Sometimes, a worker with a bad attitude does not know a problem exists. She may not realize the extent of her poor behavior or the effect it has on the work environment. A solid performer may believe getting tasks done is the only true measure of an employee and not give a thought to attitude.

In private, discuss the documented incidents and their impact on your company’s morale, operation, and bottom line. Firmly request what you want changed — no more hostile comments at staff meetings, a willingness to pitch in where most needed, interacting more pleasantly with customers, etc. Set a future date on which to meet again to evaluate improvement.

During the conversation, managers may attempt to get to the root causes of the employee’s bad attitude. Perhaps the worker is negative because he lacks job satisfaction. Offering opportunities to learn new tasks might generate greater employee engagement. Or, perhaps the team member genuinely has too much on her plate. Easing some of the burden could result in a more positive attitude.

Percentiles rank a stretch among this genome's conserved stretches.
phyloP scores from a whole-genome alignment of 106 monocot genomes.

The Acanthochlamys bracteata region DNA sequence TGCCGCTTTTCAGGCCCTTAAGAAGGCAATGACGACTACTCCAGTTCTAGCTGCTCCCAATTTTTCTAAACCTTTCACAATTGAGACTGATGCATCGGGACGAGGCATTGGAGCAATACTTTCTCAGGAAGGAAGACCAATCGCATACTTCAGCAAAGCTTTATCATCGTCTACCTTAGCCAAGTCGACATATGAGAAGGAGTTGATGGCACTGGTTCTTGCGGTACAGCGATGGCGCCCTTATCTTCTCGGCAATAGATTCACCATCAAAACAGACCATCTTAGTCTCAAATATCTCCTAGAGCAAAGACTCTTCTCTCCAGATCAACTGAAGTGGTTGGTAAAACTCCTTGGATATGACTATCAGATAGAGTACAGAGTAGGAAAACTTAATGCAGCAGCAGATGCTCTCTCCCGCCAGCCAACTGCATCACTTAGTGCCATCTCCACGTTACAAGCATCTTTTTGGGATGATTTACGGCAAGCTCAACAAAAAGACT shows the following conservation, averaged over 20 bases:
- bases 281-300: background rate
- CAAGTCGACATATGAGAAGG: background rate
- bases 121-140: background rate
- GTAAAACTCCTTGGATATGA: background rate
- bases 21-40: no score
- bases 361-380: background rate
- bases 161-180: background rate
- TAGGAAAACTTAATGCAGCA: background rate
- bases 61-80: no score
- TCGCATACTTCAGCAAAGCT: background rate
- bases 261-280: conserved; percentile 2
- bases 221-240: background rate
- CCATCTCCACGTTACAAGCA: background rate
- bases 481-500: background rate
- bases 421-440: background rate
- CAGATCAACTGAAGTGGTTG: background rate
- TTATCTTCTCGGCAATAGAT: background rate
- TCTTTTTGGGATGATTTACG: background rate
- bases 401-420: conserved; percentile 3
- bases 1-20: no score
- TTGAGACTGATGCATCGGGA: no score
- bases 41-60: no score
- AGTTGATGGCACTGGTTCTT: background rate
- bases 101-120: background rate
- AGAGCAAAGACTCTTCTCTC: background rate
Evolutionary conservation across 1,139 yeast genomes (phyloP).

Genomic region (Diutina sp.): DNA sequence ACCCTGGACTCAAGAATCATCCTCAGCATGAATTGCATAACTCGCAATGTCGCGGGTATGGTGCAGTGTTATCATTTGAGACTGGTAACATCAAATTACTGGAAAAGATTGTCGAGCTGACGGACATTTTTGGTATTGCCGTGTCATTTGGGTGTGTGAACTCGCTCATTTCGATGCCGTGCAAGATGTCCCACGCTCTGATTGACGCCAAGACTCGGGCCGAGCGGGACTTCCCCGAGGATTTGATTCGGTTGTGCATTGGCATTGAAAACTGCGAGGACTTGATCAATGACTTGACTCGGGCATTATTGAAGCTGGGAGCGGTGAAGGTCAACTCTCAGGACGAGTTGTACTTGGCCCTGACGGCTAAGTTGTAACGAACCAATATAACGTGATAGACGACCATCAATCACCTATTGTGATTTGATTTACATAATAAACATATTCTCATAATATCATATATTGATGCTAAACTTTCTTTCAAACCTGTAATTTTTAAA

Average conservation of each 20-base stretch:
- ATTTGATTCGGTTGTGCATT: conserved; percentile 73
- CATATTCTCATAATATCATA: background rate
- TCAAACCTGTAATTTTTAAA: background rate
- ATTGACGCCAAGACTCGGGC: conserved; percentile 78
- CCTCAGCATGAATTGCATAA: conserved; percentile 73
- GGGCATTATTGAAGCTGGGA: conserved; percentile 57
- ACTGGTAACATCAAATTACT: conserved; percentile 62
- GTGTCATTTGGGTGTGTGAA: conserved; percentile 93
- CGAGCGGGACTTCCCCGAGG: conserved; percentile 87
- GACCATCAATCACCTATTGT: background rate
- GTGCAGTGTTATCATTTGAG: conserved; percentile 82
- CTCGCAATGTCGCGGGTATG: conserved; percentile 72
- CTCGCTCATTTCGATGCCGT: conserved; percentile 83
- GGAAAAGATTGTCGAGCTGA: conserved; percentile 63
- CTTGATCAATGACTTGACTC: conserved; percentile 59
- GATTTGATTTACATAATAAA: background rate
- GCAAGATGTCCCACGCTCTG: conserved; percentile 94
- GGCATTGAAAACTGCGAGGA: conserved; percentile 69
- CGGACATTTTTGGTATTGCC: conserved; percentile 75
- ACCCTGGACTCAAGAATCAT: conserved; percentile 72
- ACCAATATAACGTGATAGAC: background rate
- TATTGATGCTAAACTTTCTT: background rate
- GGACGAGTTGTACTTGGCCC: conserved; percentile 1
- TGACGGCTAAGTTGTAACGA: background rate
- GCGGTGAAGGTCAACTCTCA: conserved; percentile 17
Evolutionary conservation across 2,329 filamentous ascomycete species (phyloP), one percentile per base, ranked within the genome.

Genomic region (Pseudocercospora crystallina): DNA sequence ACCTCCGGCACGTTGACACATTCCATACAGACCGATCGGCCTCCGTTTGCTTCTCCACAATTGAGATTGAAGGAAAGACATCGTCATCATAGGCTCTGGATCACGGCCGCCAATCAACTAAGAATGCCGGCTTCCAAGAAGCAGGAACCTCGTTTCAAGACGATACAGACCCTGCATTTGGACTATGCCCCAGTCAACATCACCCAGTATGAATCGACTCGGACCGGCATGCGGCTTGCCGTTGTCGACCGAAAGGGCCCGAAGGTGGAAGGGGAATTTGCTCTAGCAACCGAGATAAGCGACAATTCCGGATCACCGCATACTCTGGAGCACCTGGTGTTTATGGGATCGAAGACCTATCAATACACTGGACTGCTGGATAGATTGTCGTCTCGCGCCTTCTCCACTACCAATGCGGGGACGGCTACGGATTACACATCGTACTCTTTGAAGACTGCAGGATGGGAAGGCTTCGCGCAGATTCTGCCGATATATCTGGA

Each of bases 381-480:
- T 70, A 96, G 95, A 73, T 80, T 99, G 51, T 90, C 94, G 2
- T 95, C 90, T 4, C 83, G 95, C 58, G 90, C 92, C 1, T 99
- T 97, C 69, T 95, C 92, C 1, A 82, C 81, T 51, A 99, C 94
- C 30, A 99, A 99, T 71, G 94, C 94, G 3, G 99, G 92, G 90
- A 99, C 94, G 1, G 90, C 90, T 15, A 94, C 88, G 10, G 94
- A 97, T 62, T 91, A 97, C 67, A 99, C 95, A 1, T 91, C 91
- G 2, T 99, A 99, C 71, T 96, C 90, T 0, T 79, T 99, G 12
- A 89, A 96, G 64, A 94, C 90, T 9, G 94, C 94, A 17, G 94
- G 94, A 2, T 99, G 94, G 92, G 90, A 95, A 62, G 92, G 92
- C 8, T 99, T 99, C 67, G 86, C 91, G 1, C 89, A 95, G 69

Take further action if necessary

When verbal warnings fail, a manager may need to create a write-up or letter of reprimand. Putting things in writing often gets people to take the comments more seriously. The action also typically brings human resources into the mix and documents company actions. This paper trail is vital should the employee later claim unlawful termination.

While written warnings tend to give off a formal, disciplinary vibe, they also can serve as inspiration for changing bad behavior. Let the receiver know how important his attitude and energy are to the team. Provide clear steps on change and how much you hope he will take the initiative to eliminate unacceptable attitudes and behavior.

Unfortunately, sometimes written warnings still do not solve the attitude problem. Leaders have no choice but to issue stated disciplinary consequences, perhaps a demotion, suspension, or mandatory sensitivity training. After exhausting other progressive disciplinary measures, termination may end up being the only way to solve the problem once and for all.